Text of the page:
People who advocate alternative energy need to tear their eyes away from the marketing brochures and instead try think hard about how to keep an old woman in the slums of Detroit warm in the heart of a once-in-50-years blizzard. If they can’t do that, they need to shelve their plans. 

     

    21 Responses to “Disaster Resistant Energy Sources”

    1. Lexington Green Says:

      “People who advocate alternative energy need to tear their eyes away from the marketing brochures and instead try think hard about how to keep an old woman in the slums of Detroit warm in the heart of a once-in-50-years blizzard. If they can’t do that, they need to shelve their plans.”

      Wrong. When the old lady dies, the politicians win. They can blame private greed for the deaths and regulate it and politicize it more.

      “They believe that we can live just as safe, healthy and well without it. Working from this conception, they plan in a cavalier manner …”

      Wrong. They know we will be poorer, and live harder, less safe lives. That is a feature. Creating scarcity and the ensuing hardship leads to calls for more rationing, more equity, scapegoating, and more government power. Making people equal by making all but the politically connected elite miserable is a goal, not an accident.

      Eastern Europe and Soviet Russia were squalid wastelands because the government wanted them to be that way. The steps that would need to be taken to ameliorate those conditions were not power enhancing for the Party and hence were not even on the table.

      The obvious fact that so-called alternative energy sources are toy-like distractions is also a feature. They are meant to distract from attempting a real solution while it is still possible.

    2. sol vason Says:

      Solar don’t work after sunset. Bad for Alaska. Too bad.

      Winds die down after dark. Have to eat early. No TV after dark.

      Need to invent environmentally safe battery. No harmful metals, gasses or cancerous plastics. Until then, Ban batteries.

      Raise carbon tax high enough to force users to shut down.

      A clean environment is a happy environment.

      Until alternate power arrives, we just have to do as the Chinese president advises: Scale back our consumption.

      Soon everyday will be a holiday and we can name them after the Change Bringer. Obama Day.

      Obama should appoint an Invention Czar who will invent these things we need. Real quick.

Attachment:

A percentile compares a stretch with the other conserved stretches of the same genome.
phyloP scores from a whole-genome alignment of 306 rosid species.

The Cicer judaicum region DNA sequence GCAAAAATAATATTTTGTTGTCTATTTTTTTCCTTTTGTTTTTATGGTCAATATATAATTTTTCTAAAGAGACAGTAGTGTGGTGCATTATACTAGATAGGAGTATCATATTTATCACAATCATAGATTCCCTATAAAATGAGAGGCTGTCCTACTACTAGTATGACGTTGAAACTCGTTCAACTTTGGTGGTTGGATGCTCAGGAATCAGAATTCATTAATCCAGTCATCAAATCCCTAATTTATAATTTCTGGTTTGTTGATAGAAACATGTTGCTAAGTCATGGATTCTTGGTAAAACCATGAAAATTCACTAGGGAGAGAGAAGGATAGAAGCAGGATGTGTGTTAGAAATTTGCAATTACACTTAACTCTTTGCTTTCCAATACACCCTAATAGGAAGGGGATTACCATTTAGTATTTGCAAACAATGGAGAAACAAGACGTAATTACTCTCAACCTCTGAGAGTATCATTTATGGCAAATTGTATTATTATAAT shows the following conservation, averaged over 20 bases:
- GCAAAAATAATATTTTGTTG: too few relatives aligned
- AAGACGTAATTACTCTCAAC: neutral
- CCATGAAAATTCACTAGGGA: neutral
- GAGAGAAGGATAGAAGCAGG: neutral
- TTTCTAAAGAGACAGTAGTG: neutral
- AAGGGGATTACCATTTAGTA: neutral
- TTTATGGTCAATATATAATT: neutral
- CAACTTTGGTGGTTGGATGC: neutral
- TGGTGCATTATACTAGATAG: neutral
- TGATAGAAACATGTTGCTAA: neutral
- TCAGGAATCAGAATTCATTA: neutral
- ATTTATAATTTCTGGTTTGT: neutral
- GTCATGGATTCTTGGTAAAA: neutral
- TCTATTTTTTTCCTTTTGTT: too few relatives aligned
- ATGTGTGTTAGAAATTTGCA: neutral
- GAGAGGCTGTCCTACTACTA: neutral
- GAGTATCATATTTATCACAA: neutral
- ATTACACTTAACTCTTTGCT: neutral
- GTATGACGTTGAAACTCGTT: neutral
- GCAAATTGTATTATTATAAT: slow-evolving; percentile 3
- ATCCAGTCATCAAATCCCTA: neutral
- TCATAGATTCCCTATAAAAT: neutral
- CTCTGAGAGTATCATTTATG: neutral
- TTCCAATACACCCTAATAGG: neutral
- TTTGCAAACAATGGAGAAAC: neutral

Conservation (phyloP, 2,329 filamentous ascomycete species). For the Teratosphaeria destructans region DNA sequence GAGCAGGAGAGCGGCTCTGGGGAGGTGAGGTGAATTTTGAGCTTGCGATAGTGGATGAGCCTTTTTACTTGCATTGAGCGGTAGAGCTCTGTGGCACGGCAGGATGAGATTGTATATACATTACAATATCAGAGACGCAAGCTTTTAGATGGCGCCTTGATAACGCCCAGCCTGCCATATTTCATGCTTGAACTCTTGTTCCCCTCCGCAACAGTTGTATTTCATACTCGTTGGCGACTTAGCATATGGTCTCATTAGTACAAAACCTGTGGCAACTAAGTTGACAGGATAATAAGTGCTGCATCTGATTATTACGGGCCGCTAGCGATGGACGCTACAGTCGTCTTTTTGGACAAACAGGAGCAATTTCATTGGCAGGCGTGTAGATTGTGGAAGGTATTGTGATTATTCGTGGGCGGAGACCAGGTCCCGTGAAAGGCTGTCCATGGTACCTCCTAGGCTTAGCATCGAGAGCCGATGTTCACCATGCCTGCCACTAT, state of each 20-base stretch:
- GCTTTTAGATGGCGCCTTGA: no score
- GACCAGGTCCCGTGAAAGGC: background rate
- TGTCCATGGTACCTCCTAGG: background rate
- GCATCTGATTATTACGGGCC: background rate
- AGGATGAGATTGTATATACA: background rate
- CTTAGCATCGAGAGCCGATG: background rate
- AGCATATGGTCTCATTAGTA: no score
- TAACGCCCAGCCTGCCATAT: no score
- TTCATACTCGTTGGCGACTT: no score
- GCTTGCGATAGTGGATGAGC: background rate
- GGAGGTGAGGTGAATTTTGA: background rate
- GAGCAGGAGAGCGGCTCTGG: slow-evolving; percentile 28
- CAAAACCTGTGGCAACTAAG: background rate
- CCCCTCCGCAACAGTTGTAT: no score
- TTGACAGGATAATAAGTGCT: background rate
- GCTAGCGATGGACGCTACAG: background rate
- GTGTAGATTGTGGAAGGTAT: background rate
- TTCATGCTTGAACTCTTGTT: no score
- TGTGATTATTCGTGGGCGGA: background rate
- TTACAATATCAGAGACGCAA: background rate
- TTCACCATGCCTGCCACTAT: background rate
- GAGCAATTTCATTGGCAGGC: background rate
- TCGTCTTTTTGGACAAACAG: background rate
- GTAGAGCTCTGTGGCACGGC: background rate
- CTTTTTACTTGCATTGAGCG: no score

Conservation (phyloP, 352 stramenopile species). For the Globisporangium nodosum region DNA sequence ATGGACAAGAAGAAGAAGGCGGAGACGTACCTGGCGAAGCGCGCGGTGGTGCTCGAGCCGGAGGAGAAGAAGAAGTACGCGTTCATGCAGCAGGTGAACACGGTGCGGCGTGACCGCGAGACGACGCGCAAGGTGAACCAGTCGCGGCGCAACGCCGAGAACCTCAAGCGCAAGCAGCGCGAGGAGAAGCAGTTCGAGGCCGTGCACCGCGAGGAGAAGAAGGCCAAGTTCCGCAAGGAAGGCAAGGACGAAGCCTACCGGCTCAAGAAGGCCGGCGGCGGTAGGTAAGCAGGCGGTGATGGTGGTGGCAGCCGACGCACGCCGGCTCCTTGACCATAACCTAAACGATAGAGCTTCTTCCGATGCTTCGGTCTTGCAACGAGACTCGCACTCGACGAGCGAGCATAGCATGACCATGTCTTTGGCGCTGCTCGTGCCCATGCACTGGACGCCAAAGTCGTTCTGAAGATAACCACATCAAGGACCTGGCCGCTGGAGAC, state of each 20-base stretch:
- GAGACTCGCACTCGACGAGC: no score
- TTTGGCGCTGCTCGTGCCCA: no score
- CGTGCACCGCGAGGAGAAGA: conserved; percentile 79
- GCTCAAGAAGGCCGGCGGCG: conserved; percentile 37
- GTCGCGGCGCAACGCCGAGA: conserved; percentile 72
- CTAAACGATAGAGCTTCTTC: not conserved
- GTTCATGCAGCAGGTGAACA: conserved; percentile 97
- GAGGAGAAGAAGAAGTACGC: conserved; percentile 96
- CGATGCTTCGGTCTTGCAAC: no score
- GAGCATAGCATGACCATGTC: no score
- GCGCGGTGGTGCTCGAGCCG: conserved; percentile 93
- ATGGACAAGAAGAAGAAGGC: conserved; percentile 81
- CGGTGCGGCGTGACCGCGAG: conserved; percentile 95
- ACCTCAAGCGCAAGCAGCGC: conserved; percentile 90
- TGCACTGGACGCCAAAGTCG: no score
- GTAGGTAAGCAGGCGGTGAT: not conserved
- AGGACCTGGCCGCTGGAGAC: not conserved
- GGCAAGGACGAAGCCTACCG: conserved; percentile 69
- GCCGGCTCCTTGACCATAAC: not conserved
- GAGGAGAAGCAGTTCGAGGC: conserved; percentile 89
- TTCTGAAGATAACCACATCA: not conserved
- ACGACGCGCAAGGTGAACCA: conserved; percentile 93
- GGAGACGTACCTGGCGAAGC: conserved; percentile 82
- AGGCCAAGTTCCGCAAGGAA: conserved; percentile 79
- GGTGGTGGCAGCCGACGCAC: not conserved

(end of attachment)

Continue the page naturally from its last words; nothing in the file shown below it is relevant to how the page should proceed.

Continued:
3. Ginny Says:

      Well, cynicism reigns at Chicagoboyz. These are my fears, too; still, I have confidence we’ll rebel first. Take away my air conditioning and you’re going to have a real bitch to deal with.

      I love the thought of those mini-reactors – so much, I made each class this morning read a short description while I took roll. (A lot of their papers argue for opening ANWR or drilling off shore.) Optimism about their futures is good to encourage.

      Why is it impossible to find a way to store solar? Not now, maybe, not in five years. Not better or cheaper now than drilling nor than these mini-reactors. I’m not saying don’t look at those, but why not look at solar as well?

    4. Dan Says:

      Ginny
      I believe there was a comment here about a month ago regarding storing solar electricity in some sort of salt. Do you know anything about that?

    5. jsb Says:

      “‘alternative’ electricity sources”

      Just semantics but why can’t we begin lumping nuclear in with the phrase “alternative energy”? Windmills are thought to have been in existence as far back as 200 B.C. Nuclear still only produces 20% of our electricity, so I’d consider it just as alternative as wind and solar.

      As for Dan’s comment about salt, see:

      http://cleantechnica.com/2008/06/29/molten-salt-may-be-solution-to-solar-energy-storage/

    6. david foster Says:

      Molten salt looks interesting…seems like it will be able to store energy overnight, but not clear that it will be able to store it for, say, a 5-day spell of snowy or overcast weather. Also, solar-thermal plants (the kind that can use molten salt for storage) will be capital-intensive and will use a lot of land. This means that they will usually require long transmission lines, which environmentalists and others with axes to grind will fight on a mile-by-mile basis.

      There has also been some work done on compressed air storage for wind power. Here’s a blog entry by a GE researcher who is working on this. Again, it’s not clear how long it will be feasible/economical to provides storage for.

      I think what is most likely to happen is that natural gas will become even more dominant than it is now as the source of electricity…and this, together with growing uses for transporation and heating, will drive the prices up.

    7. Isegoria Says:

      I believe there was a comment here about a month ago regarding storing solar electricity in some sort of salt.

      As David Foster pointed out, it is solar thermal that can take advantage of molten salts to store energy, because that energy is simple heat, something we know how to store quite cheaply and efficiently. Compare a thermos to a battery.

      Solar thermal plants use mirrors to concentrate the sun’s rays from a large land area onto a tiny spot, where the heat can be used to turn water to steam, to turn a turbine, to generate electricity.

      This is in contrast to what most people consider “real” solar panels, or photovoltaics, which turn solar radiation into electricity more directly.